This past weekend, my wife and I traveled with our two children to go visit a local farm around Saint Cloud, Minnesota. As we drove toward our destination we came across beautiful, vast and open farmland, which had quite the calming effect on me. While we continued to drive, I said to myself that America has an amazing gift in this great land, even though it belonged to someone else a long time ago.
In a flash, something caught my eye. Trump signs. Countless farms on both sides... and Trump was everywhere. For me, honestly, the mere sight of Trump signs did not mean the owners of the farm were racist, bigots, unwelcoming and taking Trump’s words as being truthful. I wanted to give them the benefit of doubt because I know they are more than that. I know they would understand my fear once I explained it to them.
Here I am, a Muslim, Somali American, black man, with my entire family riding on this lonely road through the American countryside of Central Minnesota ― the food basket of Minnesota ― yet I was fearful. I was afraid. What if Donald Trump’s message had gotten to them first? Or what about the hateful anti-Muslim, anti-immigrant pastor visiting rural communities of Minnesota, poisoning the wells even more?
What if my car broke down, or I hit a deer? Will all these farmers with Trump signs in their yard be willing to help my family and me?
Now, think of this. Can you tell me how many white people, married with children, are fearful of driving through wide-open Minnesota countryside when they venture out to spend time with their families?
It hit me that I have been tagged. In my mind, I replayed what Donald Trump had said about Muslims, Latinos, Somali Americans, African Americans, Muslim veterans, women and refugees. Things like, “Muslims should not be allowed in the U.S.” and “Mexicans are rapists,” and so on, attacking many different groups, including our veterans.
I was afraid because sitting next to me was my beautiful wife wearing a hijab. I have always been afraid to venture out with my family in many public places. I fear that someone will verbally attack my wife because of her hijab and the way she chooses to dress as a Muslim.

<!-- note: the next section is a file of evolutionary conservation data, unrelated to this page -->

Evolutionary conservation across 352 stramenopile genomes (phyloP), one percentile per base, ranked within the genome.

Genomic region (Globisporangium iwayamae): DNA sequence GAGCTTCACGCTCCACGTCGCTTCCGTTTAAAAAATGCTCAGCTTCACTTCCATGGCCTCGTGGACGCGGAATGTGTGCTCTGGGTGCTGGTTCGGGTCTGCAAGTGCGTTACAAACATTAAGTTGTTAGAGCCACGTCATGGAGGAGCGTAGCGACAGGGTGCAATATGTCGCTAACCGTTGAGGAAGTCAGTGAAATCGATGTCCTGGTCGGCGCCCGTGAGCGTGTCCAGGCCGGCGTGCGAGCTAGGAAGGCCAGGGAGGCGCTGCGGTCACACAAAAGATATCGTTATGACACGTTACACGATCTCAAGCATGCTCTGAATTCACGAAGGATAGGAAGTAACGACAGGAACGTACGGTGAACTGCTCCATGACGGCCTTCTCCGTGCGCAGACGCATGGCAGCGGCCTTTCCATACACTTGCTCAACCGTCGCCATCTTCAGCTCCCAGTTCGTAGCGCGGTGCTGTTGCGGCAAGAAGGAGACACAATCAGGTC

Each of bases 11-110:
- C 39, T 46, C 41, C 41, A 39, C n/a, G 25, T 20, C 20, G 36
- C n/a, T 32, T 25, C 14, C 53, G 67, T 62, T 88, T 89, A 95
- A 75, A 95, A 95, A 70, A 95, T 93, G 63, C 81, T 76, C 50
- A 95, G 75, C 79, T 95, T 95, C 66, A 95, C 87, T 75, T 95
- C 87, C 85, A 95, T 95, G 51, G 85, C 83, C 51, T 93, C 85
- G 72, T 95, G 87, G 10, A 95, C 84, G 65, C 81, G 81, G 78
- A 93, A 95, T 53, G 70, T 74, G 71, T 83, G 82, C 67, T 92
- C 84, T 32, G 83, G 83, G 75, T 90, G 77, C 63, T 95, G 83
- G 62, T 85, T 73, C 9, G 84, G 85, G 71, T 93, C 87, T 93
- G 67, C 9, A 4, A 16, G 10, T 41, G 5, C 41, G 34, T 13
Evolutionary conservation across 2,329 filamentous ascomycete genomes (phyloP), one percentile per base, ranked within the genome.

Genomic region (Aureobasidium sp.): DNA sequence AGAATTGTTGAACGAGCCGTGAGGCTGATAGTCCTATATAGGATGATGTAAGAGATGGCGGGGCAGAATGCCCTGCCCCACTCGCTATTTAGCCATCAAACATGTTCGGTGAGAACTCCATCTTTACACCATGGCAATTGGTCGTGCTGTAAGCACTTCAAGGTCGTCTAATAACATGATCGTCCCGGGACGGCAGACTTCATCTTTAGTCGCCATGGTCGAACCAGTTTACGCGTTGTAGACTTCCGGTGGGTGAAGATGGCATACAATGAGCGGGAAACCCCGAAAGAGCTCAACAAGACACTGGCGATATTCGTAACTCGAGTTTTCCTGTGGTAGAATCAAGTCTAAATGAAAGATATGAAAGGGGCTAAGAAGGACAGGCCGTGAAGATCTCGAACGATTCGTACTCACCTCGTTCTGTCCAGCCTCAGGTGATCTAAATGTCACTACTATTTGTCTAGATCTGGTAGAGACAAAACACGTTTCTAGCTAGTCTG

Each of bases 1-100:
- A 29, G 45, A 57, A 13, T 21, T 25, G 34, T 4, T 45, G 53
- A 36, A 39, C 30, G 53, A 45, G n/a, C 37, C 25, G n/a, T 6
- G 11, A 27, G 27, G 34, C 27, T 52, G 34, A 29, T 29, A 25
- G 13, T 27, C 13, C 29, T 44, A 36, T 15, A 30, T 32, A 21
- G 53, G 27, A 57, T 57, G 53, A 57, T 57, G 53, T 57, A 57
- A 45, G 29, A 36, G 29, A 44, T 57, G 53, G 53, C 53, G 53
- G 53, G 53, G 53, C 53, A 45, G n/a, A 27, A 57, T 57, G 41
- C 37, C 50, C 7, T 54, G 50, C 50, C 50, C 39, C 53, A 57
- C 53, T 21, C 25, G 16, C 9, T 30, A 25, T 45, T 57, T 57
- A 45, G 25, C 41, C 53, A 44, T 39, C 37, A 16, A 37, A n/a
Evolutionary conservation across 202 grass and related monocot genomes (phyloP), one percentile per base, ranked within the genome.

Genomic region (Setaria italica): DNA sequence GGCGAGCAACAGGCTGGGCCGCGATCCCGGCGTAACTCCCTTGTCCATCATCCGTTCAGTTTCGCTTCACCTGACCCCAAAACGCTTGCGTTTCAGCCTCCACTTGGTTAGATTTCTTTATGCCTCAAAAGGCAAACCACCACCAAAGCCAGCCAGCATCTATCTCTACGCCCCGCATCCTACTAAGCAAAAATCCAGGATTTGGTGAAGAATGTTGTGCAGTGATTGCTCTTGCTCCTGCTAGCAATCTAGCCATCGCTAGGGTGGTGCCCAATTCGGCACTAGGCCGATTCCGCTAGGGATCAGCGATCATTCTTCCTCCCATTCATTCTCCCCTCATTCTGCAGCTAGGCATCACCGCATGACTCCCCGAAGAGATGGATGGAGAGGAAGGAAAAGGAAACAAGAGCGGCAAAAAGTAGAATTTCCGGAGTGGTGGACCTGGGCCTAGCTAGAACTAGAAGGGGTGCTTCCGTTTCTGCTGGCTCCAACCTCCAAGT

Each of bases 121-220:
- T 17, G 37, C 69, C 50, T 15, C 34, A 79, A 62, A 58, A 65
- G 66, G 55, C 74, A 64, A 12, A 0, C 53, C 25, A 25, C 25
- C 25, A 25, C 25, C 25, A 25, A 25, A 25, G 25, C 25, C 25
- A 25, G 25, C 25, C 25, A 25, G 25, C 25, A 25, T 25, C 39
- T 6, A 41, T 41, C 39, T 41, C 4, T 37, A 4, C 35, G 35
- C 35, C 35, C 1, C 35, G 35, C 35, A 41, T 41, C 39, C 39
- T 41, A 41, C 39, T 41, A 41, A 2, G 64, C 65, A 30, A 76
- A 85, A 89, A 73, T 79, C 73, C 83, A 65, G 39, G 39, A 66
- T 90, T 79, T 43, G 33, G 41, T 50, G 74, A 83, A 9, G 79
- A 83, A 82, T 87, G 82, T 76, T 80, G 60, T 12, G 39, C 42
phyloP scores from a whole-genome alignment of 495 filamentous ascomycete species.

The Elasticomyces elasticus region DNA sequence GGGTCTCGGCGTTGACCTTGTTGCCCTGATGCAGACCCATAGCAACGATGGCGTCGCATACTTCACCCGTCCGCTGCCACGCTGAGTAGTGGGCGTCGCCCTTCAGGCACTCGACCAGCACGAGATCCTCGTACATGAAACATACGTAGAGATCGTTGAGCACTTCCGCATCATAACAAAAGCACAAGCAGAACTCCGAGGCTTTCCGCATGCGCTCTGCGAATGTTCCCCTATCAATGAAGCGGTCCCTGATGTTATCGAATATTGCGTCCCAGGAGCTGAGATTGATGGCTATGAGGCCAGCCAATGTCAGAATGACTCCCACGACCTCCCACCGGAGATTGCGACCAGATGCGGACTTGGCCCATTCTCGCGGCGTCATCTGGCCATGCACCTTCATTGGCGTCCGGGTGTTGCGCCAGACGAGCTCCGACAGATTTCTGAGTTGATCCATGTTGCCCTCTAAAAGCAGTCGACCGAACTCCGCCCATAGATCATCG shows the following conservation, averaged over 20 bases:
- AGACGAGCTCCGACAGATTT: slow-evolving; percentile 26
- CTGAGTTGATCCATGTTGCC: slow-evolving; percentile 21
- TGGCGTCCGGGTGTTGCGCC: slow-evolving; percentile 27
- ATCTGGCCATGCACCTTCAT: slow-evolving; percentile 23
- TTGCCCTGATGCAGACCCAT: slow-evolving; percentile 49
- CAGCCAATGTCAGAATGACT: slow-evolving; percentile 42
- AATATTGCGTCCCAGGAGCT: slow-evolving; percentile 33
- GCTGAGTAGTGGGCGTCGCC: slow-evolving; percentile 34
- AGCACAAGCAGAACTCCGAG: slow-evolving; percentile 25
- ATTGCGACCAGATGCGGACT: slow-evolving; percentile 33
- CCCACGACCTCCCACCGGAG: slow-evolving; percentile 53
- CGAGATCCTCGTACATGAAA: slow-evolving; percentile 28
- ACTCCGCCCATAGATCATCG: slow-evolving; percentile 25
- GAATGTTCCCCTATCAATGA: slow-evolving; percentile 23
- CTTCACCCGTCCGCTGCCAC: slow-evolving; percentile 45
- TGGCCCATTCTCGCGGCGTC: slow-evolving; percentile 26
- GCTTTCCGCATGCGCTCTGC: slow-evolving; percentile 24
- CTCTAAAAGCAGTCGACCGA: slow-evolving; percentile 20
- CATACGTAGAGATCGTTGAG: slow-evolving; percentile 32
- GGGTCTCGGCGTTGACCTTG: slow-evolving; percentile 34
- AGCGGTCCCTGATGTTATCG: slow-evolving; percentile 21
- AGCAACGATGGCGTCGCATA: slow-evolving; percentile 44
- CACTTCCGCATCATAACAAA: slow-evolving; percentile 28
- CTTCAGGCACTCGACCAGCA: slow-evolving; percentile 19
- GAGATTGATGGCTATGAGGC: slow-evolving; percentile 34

I understand that I am not the first American to have this fear. Our American history book continues to be written, and I am included in this story. So is my religion, my culture. Before my chapter, there were chapters written about those who were here, those who came before I did. The ugliest of all the chapters is slavery. That chapter still hurts. The legacy of that chapter is still alive and we continue to deal with it everyday.
African Americans have always been tagged because of the color of their skin. In Jim Crow time, there were signs everywhere just to remind African Americans they did not belong. Many other people groups have been tagged throughout history: the Irish got punched, the Jews got spit on, Catholics were told they can never be president. For many who came to be America, their early experience wasn’t rosy, and in some instances, it was downright horrifying and ugly.
So, back to my family’s trip to the farm. We did reach our destination, and I spent quality time with my family, yet I wasn’t fulfilled. I could not shake the question: “How many Muslims in Central Minnesota will dare to venture out to this farm like we did?”
I ask each one of you to get to know your neighbors and hear what it is like to walk in their shoes. Truly, you will only be able to understand our fears once you experience what this chapter in American history feels like to those on the outside.
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